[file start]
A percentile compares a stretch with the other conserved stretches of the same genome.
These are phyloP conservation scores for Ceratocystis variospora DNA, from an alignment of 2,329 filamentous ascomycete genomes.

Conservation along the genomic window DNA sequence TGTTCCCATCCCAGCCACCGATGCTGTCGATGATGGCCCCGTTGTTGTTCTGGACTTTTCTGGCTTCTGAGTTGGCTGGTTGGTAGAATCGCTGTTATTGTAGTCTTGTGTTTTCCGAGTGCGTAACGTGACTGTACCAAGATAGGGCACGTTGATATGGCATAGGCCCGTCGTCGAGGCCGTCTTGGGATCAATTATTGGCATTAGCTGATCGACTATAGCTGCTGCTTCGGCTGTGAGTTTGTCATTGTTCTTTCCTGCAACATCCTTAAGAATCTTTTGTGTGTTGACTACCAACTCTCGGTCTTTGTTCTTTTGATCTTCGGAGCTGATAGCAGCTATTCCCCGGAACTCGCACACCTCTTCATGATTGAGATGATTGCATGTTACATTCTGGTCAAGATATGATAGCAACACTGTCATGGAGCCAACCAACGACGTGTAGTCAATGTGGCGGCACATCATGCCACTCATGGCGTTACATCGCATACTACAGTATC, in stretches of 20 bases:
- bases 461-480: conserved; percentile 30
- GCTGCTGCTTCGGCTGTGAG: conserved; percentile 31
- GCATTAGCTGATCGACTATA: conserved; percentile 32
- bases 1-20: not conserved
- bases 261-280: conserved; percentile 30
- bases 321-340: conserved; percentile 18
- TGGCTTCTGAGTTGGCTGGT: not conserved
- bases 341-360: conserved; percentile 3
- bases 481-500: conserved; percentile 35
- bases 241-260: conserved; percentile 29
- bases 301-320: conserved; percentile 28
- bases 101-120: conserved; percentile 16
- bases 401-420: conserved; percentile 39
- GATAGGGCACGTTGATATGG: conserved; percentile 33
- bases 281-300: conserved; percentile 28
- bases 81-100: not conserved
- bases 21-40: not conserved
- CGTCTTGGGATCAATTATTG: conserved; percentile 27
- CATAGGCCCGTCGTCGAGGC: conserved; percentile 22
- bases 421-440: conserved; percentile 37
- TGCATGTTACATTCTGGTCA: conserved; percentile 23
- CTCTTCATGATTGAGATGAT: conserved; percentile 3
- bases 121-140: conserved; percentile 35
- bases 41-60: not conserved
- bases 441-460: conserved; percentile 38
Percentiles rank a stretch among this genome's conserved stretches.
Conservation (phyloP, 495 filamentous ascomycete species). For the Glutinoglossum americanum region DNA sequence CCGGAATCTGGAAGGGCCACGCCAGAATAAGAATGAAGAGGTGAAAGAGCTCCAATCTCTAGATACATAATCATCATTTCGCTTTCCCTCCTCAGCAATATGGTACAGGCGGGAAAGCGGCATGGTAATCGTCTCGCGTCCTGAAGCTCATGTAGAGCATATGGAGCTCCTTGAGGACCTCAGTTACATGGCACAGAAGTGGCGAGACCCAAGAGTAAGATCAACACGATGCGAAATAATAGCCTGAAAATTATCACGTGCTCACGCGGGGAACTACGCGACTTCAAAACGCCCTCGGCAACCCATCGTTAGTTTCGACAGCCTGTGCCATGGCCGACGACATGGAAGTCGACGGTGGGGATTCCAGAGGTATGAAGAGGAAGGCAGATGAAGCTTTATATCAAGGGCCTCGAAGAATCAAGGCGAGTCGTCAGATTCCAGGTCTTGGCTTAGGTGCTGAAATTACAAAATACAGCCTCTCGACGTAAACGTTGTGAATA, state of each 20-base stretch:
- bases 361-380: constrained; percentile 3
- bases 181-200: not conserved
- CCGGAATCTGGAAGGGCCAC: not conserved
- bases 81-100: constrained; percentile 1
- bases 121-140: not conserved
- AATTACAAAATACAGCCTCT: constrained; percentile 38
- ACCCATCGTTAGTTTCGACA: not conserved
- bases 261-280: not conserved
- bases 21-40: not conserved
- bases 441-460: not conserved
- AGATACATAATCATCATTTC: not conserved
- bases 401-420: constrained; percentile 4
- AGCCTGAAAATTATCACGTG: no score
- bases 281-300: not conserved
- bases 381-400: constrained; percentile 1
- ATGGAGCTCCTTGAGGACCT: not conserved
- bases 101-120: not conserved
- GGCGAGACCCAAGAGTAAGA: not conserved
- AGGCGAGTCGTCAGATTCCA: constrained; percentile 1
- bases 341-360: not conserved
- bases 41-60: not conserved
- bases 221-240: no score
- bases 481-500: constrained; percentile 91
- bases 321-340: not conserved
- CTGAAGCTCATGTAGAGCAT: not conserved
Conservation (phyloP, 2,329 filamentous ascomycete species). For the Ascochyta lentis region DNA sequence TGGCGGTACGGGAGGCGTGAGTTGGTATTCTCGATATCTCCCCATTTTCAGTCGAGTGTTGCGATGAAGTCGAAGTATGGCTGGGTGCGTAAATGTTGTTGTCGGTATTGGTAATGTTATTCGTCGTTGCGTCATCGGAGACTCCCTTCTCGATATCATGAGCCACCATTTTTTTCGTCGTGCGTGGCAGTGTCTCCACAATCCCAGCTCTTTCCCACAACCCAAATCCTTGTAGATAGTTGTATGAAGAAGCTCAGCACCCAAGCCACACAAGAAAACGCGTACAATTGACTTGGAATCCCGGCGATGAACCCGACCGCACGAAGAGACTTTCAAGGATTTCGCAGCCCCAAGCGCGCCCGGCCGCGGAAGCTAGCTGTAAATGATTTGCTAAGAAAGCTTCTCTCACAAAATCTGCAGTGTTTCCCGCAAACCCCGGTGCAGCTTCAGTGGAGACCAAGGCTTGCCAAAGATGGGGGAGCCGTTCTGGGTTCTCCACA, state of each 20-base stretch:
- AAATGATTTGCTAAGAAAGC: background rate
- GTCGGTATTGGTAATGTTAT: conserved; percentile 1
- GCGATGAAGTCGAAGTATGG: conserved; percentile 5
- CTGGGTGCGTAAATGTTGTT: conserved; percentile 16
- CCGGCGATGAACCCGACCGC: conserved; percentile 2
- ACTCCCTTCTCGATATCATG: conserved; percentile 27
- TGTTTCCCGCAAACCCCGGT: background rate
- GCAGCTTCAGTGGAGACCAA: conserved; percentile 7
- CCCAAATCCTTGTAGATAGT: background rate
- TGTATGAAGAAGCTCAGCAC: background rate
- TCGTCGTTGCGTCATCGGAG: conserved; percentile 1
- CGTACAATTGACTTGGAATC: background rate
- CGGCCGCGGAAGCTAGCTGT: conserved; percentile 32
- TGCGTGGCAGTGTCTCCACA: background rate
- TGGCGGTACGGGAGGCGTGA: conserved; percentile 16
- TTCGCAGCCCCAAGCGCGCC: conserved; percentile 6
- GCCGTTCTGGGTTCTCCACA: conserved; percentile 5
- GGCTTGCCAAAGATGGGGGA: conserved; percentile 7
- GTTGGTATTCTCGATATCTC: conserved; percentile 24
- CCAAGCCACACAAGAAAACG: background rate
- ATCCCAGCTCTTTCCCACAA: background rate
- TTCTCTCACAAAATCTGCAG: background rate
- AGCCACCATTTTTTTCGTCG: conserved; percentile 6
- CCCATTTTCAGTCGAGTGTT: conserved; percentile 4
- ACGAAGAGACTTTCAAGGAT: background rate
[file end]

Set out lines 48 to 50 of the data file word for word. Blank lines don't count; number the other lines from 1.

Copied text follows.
- GGCGAGACCCAAGAGTAAGA: not conserved
- AGGCGAGTCGTCAGATTCCA: constrained; percentile 1
- bases 341-360: not conserved